Who Is an Activist?

The Minnesota Atheists and Humanists of Minnesota held their National Day of Reason event at the state capitol yesterday. Most years, they’re in the rotunda. This year, with the capitol under construction, they were moved to the capitol steps.

This was my first year attending. I’m usually working and in the wrong city to make it just an extended lunch. This year, though, I spoke to promote our conference.

I had planned to provide some straightforward information in the brief time I had allotted to me, but I changed my mind. My inspiration was the theme for the event–Atheists and Humanists at the Capitol–and the fact that it was raining. Yes, the two were connected.

As I stood at the podium with rain dripping down my nose (the canopy protecting the electronics had blown up in the wind as I waited to speak and dumped a good few tablespoons of water straight onto the top of my head; the pictures will be glorious), I asked people to put up their hands if they considered themselves activists. Most did, but there were a few holdouts. That’s right, people who were sitting in the rain for a political event designed to sway lawmakers, people who showed up to support legislators and policy advocates, didn’t all think they were activists.

That’s appalling enough, but I also knew I would get that answer when I asked the question. I was certain enough to base a short talk around it.

As much as I appreciate the recent push toward recognizing slacktivism and the need for activism to be effective, I think sometimes that it’s gone too far. Or perhaps the criticism implicit in that push simply needs to be balanced by affirmation of what activism is and that it isn’t always heroic or instantly effective. Perhaps it needs that all the more in which the battle for the “soul” of a movement sees some people gatekeeping regarding whose activism is valid (not mine, for instance, no matter what I do) and others making themselves feel better about fleeing a toxic situation by claiming no activism is occurring–or needed–anyway.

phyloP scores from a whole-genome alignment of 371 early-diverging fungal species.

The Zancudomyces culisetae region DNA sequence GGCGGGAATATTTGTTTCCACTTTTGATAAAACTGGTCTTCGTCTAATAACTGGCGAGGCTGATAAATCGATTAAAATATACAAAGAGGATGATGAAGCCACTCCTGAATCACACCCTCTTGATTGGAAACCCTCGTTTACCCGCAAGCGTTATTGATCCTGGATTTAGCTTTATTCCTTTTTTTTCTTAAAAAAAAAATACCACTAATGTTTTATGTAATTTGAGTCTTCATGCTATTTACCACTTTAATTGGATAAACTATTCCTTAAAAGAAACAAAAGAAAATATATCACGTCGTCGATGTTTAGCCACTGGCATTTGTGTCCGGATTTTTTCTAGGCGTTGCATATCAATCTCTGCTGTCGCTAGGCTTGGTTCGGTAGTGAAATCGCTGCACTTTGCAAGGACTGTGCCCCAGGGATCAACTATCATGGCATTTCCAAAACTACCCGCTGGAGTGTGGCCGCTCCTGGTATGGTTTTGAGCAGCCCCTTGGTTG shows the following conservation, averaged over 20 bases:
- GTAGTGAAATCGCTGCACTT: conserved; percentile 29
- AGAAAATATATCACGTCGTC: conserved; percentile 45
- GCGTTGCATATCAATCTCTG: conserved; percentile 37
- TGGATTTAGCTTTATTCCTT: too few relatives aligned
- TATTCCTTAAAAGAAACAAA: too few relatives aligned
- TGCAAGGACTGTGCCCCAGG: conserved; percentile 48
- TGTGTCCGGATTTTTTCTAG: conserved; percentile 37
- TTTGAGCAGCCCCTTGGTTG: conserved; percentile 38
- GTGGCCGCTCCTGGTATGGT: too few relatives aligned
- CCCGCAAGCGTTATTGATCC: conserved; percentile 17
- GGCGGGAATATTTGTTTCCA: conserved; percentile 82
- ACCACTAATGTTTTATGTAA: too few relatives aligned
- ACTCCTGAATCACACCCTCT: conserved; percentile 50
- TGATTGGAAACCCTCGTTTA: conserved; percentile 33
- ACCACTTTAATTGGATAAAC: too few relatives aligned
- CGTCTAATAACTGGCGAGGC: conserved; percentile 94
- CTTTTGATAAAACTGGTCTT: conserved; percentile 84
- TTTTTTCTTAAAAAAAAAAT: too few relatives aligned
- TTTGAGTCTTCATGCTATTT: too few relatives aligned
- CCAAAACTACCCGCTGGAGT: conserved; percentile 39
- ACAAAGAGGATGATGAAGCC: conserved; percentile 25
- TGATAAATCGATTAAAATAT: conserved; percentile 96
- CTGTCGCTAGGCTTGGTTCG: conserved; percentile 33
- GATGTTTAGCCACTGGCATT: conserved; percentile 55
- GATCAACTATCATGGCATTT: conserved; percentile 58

I didn’t bring that up during my remarks. I only had a few minutes, and they were dedicated to telling people how we would work to make them more effective as the activists they already are. I did talk about how media representations of atheist activists are limited in ways that make us less likely to recognize ourselves as activists, but that’s a different problem. Another problem.

We have enough problems making people recognize that they have the power to make change, which is a necessary precursor to getting them to try. Can we maybe stop suggesting to people that the category of activist is something reserved for only the people who are the best at it? I can channel people into more effective activism, and I have and I will, but I can’t do anything for people who don’t think anything they do makes a difference.

Yes, some people get huffy if you suggest they could improve their activism. They’re likely also to be the people who tell you to piss off if you talk about slacktivism. Instead of worrying quite so much about them, let’s take better care of the conscientious people who want to be better at this stuff, who are already worried that what they do isn’t good enough. They deserve and will reward our investment.

Along these lines, I really appreciated the last song Roy Zimmerman chose to play to finish out our event. It’s not a new song, but it was certainly timely for me. I think a few other people who question whether they’ve made enough of a difference to call themselves activists could use it too.

Who Is an Activist?

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